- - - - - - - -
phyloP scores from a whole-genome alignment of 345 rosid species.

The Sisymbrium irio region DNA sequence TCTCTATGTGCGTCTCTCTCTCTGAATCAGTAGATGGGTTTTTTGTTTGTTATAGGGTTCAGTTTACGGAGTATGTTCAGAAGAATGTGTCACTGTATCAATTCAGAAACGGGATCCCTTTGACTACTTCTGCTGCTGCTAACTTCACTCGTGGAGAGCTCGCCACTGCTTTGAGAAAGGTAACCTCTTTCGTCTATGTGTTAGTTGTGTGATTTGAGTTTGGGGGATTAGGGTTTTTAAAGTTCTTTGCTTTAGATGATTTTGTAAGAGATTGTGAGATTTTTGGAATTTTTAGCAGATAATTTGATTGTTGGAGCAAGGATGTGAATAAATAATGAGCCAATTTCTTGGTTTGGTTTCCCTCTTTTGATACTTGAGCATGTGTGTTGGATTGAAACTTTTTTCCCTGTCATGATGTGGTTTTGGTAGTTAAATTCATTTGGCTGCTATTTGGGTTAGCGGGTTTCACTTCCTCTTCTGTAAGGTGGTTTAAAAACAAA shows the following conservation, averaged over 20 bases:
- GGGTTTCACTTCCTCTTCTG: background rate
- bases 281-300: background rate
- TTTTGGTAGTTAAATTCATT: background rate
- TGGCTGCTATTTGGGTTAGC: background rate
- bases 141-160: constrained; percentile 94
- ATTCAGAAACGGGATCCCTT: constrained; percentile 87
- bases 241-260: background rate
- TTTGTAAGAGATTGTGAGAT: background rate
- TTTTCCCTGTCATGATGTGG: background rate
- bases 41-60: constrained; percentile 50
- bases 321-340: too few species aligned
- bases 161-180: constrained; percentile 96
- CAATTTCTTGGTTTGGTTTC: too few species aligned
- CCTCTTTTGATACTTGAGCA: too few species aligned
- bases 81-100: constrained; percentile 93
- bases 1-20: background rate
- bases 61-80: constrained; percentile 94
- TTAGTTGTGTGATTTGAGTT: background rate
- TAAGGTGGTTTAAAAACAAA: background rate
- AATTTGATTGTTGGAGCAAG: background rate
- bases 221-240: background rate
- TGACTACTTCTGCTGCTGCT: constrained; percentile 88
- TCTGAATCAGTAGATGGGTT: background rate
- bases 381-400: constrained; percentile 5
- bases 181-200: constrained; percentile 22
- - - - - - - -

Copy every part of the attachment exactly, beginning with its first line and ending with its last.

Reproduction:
phyloP scores from a whole-genome alignment of 345 rosid species.

The Sisymbrium irio region DNA sequence TCTCTATGTGCGTCTCTCTCTCTGAATCAGTAGATGGGTTTTTTGTTTGTTATAGGGTTCAGTTTACGGAGTATGTTCAGAAGAATGTGTCACTGTATCAATTCAGAAACGGGATCCCTTTGACTACTTCTGCTGCTGCTAACTTCACTCGTGGAGAGCTCGCCACTGCTTTGAGAAAGGTAACCTCTTTCGTCTATGTGTTAGTTGTGTGATTTGAGTTTGGGGGATTAGGGTTTTTAAAGTTCTTTGCTTTAGATGATTTTGTAAGAGATTGTGAGATTTTTGGAATTTTTAGCAGATAATTTGATTGTTGGAGCAAGGATGTGAATAAATAATGAGCCAATTTCTTGGTTTGGTTTCCCTCTTTTGATACTTGAGCATGTGTGTTGGATTGAAACTTTTTTCCCTGTCATGATGTGGTTTTGGTAGTTAAATTCATTTGGCTGCTATTTGGGTTAGCGGGTTTCACTTCCTCTTCTGTAAGGTGGTTTAAAAACAAA shows the following conservation, averaged over 20 bases:
- GGGTTTCACTTCCTCTTCTG: background rate
- bases 281-300: background rate
- TTTTGGTAGTTAAATTCATT: background rate
- TGGCTGCTATTTGGGTTAGC: background rate
- bases 141-160: constrained; percentile 94
- ATTCAGAAACGGGATCCCTT: constrained; percentile 87
- bases 241-260: background rate
- TTTGTAAGAGATTGTGAGAT: background rate
- TTTTCCCTGTCATGATGTGG: background rate
- bases 41-60: constrained; percentile 50
- bases 321-340: too few species aligned
- bases 161-180: constrained; percentile 96
- CAATTTCTTGGTTTGGTTTC: too few species aligned
- CCTCTTTTGATACTTGAGCA: too few species aligned
- bases 81-100: constrained; percentile 93
- bases 1-20: background rate
- bases 61-80: constrained; percentile 94
- TTAGTTGTGTGATTTGAGTT: background rate
- TAAGGTGGTTTAAAAACAAA: background rate
- AATTTGATTGTTGGAGCAAG: background rate
- bases 221-240: background rate
- TGACTACTTCTGCTGCTGCT: constrained; percentile 88
- TCTGAATCAGTAGATGGGTT: background rate
- bases 381-400: constrained; percentile 5
- bases 181-200: constrained; percentile 22